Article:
Most screenplays are built upon a three act structure, but this method can also be used to outline a novel.
The three acts are the set up, the confrontation, and the resolution. The set up includes the exposition, the inciting incident, and the first major plot point. The confrontation includes the rising action, the midpoint of the whole story, and the second major plot point. The resolution includes the pre-climax, the climax, and the denouement.
The three act structure includes all the necessary elements for a story.
The set up is the introduction where the reader gets to know the characters and setting. The inciting incident is the problem that arises which comes to it’s most crucial moment in the story during the climax, this is the conflict, first major plot point or plot arch. The confrontation is when the character rises to the occasion and chooses their battle. The falling action is when it feels the most hopeless for the character, like he’s not going to be able to win, this is the second major plot point. Then, the resolution is when the character does win and all is well. The resolution can either have a lot of action in the climax or it can be a calm climax, depending on the story.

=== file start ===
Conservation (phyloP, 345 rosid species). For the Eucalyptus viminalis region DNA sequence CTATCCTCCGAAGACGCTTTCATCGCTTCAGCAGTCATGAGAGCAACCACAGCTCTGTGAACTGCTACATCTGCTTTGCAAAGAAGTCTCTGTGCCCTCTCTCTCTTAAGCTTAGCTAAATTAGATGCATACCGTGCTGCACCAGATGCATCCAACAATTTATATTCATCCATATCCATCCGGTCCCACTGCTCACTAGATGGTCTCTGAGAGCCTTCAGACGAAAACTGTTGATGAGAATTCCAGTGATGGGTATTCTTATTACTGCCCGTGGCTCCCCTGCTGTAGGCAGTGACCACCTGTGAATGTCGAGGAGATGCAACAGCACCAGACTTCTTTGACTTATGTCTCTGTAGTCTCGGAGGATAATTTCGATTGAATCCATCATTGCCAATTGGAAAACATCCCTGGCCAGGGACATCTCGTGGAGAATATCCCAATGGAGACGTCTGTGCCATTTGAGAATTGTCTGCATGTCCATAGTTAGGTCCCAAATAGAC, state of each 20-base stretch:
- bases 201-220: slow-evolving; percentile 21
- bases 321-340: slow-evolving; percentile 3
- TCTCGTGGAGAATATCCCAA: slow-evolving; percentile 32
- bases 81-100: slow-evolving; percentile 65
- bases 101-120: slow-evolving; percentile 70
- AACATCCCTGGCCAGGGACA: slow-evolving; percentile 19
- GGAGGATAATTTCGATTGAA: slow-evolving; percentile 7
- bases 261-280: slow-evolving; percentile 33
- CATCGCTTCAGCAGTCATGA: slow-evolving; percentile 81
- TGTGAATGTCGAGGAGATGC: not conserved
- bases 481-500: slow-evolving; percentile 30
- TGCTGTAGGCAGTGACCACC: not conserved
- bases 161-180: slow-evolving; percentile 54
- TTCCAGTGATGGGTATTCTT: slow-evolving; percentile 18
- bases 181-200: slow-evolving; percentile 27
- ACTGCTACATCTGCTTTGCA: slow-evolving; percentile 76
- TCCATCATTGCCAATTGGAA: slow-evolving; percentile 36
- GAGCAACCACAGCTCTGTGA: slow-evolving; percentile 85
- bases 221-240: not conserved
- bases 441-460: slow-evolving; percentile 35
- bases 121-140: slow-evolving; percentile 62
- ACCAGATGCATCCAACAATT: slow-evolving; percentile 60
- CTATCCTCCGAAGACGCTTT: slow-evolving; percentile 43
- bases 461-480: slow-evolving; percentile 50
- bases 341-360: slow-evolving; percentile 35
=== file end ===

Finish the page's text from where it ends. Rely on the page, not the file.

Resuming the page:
The resolution is usually a happy ending, but don’t let the usual stop you from telling the story you were meant to tell. It could be a catastrophe or a cliffhanger for the next book in the series, or a revelation that the character has that changes their outlook of the situation.
Dawn Zauner – Writing Expert
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